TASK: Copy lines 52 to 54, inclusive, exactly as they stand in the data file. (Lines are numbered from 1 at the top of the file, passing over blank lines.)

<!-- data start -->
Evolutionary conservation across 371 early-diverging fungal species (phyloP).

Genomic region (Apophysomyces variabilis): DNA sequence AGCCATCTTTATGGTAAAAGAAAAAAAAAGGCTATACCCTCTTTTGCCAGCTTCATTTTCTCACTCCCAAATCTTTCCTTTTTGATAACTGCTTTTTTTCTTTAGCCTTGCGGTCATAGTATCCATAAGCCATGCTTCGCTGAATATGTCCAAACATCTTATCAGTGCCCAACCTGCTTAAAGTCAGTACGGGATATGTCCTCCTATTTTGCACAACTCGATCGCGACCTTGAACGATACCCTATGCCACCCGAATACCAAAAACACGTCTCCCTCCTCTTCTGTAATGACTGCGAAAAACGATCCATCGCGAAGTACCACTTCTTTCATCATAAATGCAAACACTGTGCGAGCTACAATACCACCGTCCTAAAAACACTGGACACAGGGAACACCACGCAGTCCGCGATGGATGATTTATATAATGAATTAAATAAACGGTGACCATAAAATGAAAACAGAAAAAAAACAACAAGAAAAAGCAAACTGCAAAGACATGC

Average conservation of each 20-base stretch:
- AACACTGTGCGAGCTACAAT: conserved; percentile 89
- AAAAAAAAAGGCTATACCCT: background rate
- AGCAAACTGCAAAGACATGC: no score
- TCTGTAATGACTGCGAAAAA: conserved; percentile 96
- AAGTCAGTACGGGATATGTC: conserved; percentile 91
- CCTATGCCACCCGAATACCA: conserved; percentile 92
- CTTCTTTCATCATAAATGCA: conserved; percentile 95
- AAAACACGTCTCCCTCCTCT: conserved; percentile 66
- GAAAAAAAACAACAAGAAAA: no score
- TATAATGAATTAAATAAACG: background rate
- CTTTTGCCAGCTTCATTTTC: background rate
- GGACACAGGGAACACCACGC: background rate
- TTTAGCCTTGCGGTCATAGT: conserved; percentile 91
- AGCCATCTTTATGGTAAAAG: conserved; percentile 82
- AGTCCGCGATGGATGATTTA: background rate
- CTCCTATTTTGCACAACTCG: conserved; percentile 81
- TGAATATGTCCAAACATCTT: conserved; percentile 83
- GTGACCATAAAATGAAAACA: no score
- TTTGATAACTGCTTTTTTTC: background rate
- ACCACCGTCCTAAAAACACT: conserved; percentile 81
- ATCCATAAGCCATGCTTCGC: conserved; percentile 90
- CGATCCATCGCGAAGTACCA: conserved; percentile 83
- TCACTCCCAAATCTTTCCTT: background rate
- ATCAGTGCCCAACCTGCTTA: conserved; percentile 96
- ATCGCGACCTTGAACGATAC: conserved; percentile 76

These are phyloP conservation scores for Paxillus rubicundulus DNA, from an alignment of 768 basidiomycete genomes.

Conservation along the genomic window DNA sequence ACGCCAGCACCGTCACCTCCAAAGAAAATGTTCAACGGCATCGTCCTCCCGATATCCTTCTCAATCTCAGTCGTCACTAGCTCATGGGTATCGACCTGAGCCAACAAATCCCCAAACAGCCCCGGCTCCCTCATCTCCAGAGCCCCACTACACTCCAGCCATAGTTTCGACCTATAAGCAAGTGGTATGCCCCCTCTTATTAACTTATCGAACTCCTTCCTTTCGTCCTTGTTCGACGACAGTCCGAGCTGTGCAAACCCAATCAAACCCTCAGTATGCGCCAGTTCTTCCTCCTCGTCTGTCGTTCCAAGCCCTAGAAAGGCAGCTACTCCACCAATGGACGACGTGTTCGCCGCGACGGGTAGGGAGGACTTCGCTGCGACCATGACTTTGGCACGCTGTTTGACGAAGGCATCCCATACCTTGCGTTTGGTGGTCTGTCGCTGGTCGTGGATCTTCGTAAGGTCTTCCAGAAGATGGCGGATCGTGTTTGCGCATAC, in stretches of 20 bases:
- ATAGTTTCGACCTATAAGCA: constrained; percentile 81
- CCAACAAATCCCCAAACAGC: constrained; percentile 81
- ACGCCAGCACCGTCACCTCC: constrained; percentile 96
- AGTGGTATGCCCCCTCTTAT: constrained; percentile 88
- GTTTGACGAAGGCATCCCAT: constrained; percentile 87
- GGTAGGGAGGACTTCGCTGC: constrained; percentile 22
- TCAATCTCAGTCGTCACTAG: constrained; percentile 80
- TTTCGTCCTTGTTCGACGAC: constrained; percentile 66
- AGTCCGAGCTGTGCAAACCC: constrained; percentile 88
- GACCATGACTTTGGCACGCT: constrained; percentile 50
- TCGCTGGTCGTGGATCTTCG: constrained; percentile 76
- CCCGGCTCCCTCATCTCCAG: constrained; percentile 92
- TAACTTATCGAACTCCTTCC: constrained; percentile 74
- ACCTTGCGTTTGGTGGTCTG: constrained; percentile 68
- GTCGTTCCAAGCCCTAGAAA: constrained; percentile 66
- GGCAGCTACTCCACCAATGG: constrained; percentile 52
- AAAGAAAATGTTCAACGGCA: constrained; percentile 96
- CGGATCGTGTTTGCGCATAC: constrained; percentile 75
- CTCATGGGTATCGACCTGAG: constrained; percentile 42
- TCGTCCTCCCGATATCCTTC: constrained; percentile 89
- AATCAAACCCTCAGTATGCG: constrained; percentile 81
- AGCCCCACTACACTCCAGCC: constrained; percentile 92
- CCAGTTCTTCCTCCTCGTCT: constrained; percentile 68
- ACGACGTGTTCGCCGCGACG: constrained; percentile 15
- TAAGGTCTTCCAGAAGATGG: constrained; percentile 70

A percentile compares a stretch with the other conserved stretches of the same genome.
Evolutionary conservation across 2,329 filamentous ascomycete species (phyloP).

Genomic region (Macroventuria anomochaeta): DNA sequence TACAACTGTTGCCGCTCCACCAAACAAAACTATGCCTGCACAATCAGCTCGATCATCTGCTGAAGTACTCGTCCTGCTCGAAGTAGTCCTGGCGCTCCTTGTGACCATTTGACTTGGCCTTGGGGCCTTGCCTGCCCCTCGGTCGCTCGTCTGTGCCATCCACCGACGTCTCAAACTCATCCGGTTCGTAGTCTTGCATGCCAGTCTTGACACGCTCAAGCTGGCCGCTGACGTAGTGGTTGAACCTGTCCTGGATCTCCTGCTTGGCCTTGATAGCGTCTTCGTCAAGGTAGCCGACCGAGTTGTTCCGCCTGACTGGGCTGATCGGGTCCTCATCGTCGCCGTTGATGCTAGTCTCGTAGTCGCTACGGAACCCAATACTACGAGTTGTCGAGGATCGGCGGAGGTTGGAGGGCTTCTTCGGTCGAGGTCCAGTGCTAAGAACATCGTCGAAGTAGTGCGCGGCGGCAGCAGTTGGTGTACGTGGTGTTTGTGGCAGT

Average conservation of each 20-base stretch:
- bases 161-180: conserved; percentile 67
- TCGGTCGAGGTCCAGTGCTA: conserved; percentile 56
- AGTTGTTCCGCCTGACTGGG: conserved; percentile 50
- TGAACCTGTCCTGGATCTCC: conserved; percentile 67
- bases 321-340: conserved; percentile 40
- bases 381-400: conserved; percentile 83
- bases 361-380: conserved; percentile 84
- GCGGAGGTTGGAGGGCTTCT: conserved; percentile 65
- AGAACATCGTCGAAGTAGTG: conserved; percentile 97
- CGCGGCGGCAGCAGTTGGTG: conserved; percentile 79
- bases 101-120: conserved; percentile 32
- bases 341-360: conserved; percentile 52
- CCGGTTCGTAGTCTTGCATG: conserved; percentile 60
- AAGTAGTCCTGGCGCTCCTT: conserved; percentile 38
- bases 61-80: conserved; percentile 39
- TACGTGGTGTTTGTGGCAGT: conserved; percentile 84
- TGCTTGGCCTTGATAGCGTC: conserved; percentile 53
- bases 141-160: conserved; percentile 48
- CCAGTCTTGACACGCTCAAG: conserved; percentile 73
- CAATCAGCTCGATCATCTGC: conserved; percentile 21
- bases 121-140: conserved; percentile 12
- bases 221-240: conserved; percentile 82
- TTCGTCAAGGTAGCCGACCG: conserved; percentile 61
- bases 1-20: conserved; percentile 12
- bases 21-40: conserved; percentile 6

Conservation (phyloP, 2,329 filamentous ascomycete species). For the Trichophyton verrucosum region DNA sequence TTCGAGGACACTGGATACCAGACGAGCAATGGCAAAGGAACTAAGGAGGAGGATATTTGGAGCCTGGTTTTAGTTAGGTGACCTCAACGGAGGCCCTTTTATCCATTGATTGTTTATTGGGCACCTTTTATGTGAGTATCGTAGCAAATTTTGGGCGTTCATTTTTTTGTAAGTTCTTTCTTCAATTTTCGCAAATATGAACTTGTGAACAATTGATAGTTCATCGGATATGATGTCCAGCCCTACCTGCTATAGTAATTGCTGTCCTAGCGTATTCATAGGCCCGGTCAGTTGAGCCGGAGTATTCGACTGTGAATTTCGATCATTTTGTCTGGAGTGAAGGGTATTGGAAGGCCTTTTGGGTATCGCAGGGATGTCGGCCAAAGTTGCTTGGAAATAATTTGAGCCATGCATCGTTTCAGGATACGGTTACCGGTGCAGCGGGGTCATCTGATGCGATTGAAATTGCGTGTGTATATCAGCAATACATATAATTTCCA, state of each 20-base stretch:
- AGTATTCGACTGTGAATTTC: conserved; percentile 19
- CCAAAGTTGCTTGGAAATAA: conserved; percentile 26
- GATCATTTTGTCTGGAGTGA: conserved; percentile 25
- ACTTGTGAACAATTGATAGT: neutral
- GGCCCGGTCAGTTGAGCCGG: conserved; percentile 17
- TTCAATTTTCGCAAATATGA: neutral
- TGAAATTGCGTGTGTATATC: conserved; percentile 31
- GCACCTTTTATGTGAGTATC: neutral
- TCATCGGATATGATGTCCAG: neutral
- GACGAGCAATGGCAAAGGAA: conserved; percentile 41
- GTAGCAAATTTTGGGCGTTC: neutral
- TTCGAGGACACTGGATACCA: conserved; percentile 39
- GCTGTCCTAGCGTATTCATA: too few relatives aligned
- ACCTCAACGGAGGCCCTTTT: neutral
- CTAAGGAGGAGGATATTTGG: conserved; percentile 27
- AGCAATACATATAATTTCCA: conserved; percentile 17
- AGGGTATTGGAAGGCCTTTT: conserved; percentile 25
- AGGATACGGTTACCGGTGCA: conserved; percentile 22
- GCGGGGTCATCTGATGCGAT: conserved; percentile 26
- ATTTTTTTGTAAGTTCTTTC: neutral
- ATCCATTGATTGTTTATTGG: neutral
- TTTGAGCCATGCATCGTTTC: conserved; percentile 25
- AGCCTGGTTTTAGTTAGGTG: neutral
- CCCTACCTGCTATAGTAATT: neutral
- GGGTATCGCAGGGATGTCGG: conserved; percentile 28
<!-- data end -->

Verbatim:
- AGCCCCACTACACTCCAGCC: constrained; percentile 92
- CCAGTTCTTCCTCCTCGTCT: constrained; percentile 68
- ACGACGTGTTCGCCGCGACG: constrained; percentile 15